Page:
Wieners, John (Joseph)

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WIENERS, John (Joseph)

Nationality: American. Born: Boston, Massachusetts, 6 January 1934. Education: Boston College, A.B. in English 1954; Black Mountain College, North Carolina, 1955–56; State University of New York, Buffalo (teaching fellow), 1965–67. Career: Library clerk, Lamont Library, Harvard University, Cambridge, Massachusetts, 1955–57; actor and stage manager, Poets Theatre, Cambridge, 1956; assistant bookkeeper, 8th Street Bookshop, New York, 1962–63; subscriptions editor, Jordan Marsh Company, Boston, 1963–65; class leader, Beacon Hill Free School, Boston, 1973. Co-founding editor, Measure, Boston. Awards: Poets Foundation grant, 1961; New Hope Foundation award, 1963; National Endowment for the Arts grant, 1966, 1968; fellowship, 1986; American Academy award, 1968; Committee on Poetry grant, 1970, 1971, 1972; Guggenheim fellowship, 1986. Address: c/o Raymond Foye Editions, Chelsea Hotel, 222 West 23rd Street, No. 807, New York, New York 10011–2301, U.S.A.



The Hotel Wentley Poems. San Francisco, Auerhahn Press, 1958; revised edition, San Francisco, Dave Haselwood, 1965.

Ace of Pentacles. New York, Carr, 1964.

You Talk of Going But Don't Even Have a Suitcase. Spoleto, Italy, Spoleto Festival, 1965.

Chinoiserie. San Francisco, Dave Haselwood, 1965.

Hart Crane, Harry Crosby, I See You Going over the Edge. Detroit, Artists' Workshop Press, 1966.

Pressed Wafer. Buffalo, Gallery Upstairs Press, 1967.

King Solomon's Magnetic Quiz. Pleasant Valley, New York, Kriya Press, 1967.

Long Distance. Mount Horeb, Wisconsin, Perishable Press, 1968.

Selected Poems. London, Cape, 1968.

L'Abysse. New York, Minkoff, 1968.

On Looking in the Mirror. New York, Brownstone Press, 1968.

Unhired. Mount Horeb, Wisconsin, Perishable Press, 1968.

A Letter to Charles Olson. New York, Charters, 1968.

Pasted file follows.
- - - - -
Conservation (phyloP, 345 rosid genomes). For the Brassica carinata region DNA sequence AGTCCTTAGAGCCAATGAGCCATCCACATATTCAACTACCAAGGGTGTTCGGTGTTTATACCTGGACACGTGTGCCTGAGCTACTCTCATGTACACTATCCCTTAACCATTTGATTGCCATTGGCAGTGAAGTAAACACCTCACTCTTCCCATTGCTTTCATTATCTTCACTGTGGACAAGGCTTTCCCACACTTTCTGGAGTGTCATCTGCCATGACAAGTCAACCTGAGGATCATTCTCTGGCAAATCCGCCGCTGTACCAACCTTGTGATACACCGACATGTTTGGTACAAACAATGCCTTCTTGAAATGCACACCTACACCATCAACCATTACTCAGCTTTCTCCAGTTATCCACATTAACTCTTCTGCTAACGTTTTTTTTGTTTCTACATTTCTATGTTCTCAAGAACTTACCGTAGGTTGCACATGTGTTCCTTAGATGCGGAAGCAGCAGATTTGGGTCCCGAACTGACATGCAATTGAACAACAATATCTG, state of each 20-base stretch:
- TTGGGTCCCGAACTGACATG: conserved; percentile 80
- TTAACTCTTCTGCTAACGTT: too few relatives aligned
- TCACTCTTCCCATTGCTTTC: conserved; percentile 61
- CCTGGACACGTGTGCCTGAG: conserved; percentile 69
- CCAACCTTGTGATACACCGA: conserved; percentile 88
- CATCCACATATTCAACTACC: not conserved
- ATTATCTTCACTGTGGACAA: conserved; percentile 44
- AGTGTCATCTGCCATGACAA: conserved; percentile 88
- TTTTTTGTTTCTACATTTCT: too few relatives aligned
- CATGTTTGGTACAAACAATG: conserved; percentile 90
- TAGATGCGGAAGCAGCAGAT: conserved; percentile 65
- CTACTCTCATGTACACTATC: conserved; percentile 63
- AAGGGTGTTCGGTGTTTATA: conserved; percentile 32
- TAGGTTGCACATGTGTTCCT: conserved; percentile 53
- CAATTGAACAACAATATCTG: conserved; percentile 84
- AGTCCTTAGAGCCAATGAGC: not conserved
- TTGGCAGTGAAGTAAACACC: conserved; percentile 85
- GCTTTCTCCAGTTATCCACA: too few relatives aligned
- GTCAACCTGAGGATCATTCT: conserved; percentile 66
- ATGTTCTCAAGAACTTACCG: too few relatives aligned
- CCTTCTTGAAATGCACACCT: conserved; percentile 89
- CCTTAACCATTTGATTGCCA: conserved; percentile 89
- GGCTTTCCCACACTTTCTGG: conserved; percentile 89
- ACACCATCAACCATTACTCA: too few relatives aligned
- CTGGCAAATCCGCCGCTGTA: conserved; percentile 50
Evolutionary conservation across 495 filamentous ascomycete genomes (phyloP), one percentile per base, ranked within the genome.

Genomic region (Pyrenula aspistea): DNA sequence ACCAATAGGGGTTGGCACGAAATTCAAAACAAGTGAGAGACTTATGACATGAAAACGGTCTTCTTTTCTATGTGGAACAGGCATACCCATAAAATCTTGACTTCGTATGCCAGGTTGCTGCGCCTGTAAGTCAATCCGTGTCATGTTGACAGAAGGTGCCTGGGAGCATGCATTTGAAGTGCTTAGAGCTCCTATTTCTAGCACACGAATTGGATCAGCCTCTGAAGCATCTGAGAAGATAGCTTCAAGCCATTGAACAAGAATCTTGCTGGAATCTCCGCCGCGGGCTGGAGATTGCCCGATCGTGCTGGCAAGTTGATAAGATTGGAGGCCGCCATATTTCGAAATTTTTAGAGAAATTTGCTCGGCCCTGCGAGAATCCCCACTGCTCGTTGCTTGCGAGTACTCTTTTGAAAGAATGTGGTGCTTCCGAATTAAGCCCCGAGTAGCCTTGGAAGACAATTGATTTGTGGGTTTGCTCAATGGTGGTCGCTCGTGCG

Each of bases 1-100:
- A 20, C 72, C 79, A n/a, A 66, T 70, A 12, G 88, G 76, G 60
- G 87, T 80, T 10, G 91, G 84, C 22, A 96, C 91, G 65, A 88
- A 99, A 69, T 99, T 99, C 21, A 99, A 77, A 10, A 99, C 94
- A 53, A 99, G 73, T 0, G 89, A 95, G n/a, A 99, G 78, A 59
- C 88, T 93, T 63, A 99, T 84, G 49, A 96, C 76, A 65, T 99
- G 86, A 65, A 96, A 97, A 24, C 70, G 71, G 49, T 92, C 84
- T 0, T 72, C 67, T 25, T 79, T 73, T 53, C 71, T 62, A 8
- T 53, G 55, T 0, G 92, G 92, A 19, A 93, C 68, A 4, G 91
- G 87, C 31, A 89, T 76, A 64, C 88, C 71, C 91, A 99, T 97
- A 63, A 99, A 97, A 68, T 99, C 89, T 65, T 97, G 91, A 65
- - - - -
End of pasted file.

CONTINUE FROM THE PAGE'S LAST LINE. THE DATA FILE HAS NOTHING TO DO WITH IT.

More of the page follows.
Idyll. Santa Barbara, California, Unicorn Press, 1968.

To Do. Stony Brook, New York, Stony Brook Poetics Foundation, 1968.

Asylum Poems. New York, Angel Hair, 1969.

Invitation. Santa Barbara, California, Unicorn Press, 1970.

Youth. New York, Phoenix Book Shop, 1970.

Nerves. London, Cape Goliard Press, and New York, Grossman, 1970.

Larders. Cambridge, Massachusetts, Restau Press, 1970.

Reading in Bed. San Francisco, White Rabbit Press, 1970.

First Poem after Silence since Thanksgiving. San Francisco, Butterfly, 1970.

Selected Poems. London, Cape, and New York, Grossman, 1972.

Playboy. Boston, Good Gay Poets, 1972.

We Were There! New York, Athanor, 1973.

God Is the Organ of Novelty. Cambridge, Massachusetts, Pomegranate Press, 1973.

Yes, Youth Are Marching On Against the World. Philadelphia, Middle Earth Bookstore, 1973.

Behind the State Capitol; or, Cincinnati Pike. Boston, Good Gay Poets, 1975.

Collected Poems 1958–1984. Santa Barbara, California, Black Sparrow Press, 1986.

Cultural Affairs in Boston: Poetry and Prose. Santa Rosa, California, Black Sparrow Press, 1988.


Still-Life (produced New York, 1961).

Of Asphodel, in Hell's Despite (produced New York, 1963). New York, Judson Poet's Theatre, n.d.

Anklesox and Five Shoelaces (produced New York, 1966).

Television Documentary: The Spirit of Romance, with Robert Duncan, 1965.


A Memory of Black Mountain College. Cambridge, Massachusetts Institute of Technology Press, 1969.

Woman. Canton, New York, Institute of Further Studies, 1972.

The Lanterns along the Wall. Buffalo, Other Publications, 1972.

Hotels. New York, Angel Hair, 1974.

A Superficial Estimation. New York and Madras, India, Hanuman, 1986.

Conjugal Contraries and Quart. New York and Madras, India, Hanuman, 1986.

The Journal of John Wieners Is to Be Called 707 Scott Street for Billie Holiday, 1959. Los Angeles, Sun and Moon Press, 1996.


Bibliography: "John Wieners: A Checklist" by George F. Butterick, in Athanor 3 (Clarkson, New York), summer-fall 1973.

Manuscript Collections: Bancroft Library, University of California, Berkeley; State University of New York, Buffalo; University of California, San Diego; Frank Melville, Jr., Memorial Library, State University of New York, Stony Brook; New York University; Homer Babidge Library, University of Connecticut, Storrs.

Critical Studies: By Denise Levertov, in Poetry (Chicago), February 1965; by Robert Duncan, in The Nation (New York), 31 May 1965; by Lewis Warsh, in Boston Phoenix, January 1973; interview, in Gay Sunshine (San Francisco), March 1973; John Wieners issue of Mirage (San Francisco), 1985; by Anselm Hollo, in American Book Review, 11(6), January 1990.

John Wieners comments:

(1970) My themes are heartfelt ones of youth and manly desire. Their subjects are despair, frustration, ideal satisfaction, with biblical and classical referential echoes. Their forms are declarative, orderly, and true, without invention. General sources are Edna St. Vincent Millay, United States prose writers of the twentieth century, lyricists in the Greek anthology, Homer, Sappho, Horace, Virgilius, the songs of Geoffrey Chaucer, and subsequent strains of the English tradition. Characteristic stylistic devices are the direct address of German lieder, Near Eastern intimacy, and Chinese abbreviation.